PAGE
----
Extraterrestrial Power Ltd (ETP) and UNSW partner to develop cost-effective silicon solar cells for satellites.
A key challenge for the growing space industry is finding ways to reduce overall satellite constellation costs. Power systems are a good place to start, as they usually make up a third of the costs.
Extraterrestrial Power's mission is to deliver mass-manufacturable, radiation-tolerant, silicon solar cells for 10x cheaper than current space solar cells.
Along with supporting the satellite constellation market, ETP also has long-term ambitions to become the electricity provider of the solar system, which in turn will enable other emerging lunar market opportunities, such as space exploration, habitation, and space tourism, to become a reality.
“There is just so much power that is going to be required in space, but we have very little today,” Peter Toth, CEO & Co-founder - ETP.
As part of a three-year ARC Linkage Project research collaboration, ETP and UNSW will pave the way for the production of space solar cells using terrestrial technologies. They will also explore how to manufacture solar cells on the moon using lunar materials and techniques that exploit the natural vacuum in space.
The project will focus on the fabrication of radiation-tolerant silicon solar cells, which will provide power for satellites, water mining, oxygen extraction, vehicles and habitats on the moon, along with the delivery of materials to Low Earth Orbit.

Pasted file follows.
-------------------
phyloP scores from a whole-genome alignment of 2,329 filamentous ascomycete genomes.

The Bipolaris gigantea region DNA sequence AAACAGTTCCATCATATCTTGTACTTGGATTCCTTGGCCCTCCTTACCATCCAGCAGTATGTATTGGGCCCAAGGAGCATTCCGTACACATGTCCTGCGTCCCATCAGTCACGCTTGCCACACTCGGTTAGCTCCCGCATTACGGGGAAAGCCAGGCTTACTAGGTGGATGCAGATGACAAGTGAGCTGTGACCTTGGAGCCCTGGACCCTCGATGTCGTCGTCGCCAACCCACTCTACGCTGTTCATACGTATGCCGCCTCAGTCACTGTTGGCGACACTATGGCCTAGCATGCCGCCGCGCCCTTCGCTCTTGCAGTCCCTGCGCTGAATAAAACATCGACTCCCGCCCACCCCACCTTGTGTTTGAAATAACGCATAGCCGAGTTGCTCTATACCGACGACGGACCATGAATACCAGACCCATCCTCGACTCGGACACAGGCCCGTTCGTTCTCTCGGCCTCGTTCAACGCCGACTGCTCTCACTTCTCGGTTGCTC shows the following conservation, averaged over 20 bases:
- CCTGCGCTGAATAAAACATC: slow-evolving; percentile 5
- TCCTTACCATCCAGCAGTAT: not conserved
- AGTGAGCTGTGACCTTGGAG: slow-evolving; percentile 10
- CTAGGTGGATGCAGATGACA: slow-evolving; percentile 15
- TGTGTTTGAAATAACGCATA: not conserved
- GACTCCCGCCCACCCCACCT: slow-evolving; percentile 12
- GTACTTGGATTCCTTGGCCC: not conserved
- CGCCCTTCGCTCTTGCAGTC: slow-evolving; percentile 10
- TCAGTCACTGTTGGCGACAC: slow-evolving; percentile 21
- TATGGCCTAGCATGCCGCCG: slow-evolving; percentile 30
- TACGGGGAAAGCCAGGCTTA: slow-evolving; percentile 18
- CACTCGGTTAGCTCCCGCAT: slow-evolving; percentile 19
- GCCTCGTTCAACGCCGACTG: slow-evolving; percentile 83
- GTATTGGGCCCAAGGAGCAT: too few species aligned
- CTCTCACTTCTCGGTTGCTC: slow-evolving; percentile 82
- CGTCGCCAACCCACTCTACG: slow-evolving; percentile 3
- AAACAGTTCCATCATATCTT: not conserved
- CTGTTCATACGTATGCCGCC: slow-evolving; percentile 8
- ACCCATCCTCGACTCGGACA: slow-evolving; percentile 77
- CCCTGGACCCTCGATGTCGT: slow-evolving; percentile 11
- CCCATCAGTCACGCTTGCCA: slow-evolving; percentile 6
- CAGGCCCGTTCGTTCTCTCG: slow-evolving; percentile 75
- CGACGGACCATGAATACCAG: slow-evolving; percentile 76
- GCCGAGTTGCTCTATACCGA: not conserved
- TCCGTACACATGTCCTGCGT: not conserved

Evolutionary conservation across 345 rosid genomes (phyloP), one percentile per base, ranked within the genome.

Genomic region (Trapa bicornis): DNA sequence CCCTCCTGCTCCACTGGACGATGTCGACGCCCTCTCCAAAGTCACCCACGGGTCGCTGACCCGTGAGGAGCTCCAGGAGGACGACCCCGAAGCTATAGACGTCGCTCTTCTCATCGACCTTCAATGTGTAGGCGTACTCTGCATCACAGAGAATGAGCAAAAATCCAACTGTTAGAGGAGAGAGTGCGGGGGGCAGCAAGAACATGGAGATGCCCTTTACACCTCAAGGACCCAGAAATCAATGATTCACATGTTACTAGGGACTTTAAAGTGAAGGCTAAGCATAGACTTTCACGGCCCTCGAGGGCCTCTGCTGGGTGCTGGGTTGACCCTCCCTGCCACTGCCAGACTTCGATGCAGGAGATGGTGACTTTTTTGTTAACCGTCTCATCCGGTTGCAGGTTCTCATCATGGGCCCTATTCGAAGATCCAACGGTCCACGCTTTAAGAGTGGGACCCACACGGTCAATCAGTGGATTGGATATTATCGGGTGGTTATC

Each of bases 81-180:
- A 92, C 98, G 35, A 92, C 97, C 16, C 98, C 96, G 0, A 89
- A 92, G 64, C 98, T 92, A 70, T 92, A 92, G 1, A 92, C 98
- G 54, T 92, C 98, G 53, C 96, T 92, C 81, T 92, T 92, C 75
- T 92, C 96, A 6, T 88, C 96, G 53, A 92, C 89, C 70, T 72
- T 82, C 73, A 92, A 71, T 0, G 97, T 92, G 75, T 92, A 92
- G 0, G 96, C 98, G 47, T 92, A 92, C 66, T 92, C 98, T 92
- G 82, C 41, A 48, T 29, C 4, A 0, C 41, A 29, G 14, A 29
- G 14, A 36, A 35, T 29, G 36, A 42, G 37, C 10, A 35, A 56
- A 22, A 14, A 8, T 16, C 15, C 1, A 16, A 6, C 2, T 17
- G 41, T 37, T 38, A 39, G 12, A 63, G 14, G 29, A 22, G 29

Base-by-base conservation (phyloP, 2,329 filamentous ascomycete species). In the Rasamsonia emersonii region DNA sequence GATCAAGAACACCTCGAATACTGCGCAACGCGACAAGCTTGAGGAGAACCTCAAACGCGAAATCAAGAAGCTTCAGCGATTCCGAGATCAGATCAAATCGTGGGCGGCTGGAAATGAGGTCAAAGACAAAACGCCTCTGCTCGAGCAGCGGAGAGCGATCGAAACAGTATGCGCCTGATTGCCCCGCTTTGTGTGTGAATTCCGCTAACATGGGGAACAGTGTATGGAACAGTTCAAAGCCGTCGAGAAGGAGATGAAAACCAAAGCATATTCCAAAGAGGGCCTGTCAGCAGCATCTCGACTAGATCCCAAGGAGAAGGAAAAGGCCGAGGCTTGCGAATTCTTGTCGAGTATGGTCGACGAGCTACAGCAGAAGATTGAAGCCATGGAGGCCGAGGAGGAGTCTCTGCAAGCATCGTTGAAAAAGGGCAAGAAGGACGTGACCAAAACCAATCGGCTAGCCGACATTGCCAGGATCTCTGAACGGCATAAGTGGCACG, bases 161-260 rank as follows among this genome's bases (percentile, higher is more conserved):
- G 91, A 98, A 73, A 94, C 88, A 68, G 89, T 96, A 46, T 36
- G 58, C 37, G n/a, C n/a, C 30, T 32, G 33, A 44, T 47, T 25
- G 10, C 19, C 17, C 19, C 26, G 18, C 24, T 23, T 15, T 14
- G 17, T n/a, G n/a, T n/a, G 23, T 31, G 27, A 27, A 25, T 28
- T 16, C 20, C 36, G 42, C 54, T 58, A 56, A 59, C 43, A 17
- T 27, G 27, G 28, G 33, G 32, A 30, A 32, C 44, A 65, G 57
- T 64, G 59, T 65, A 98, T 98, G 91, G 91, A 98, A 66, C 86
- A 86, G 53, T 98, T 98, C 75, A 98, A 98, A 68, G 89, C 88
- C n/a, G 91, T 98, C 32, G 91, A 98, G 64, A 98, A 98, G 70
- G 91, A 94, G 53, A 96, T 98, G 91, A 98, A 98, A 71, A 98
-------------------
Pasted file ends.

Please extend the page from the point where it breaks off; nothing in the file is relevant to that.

The research outcomes will support ETP’s immediate need to provide satellite constellation clients (as well as other applications where cost matters) with cost-effective power generation solutions.
“We want to deliver affordable power to humanity in space. Our solar cells are going to be at least ten times cheaper than existing space cells.”
ETP recently submitted their first patent with UNSW, demonstrating the benefit of the partnership from an intellectual property perspective.
“We're going to grow together. The company side might need to grow faster, but it will mean more research collaboration with UNSW in the future.”
The project is still in its early stage but over time it expects to contribute to Australia's economic growth by developing solutions, services, IP, and job opportunities for power generation in space.
"I'm extremely enthusiastic about solar energy as a sustainable power source for humanity. UNSW is well-known and respected worldwide for their solar cell research work, so our collaboration is an extremely promising win-win scenario in this field."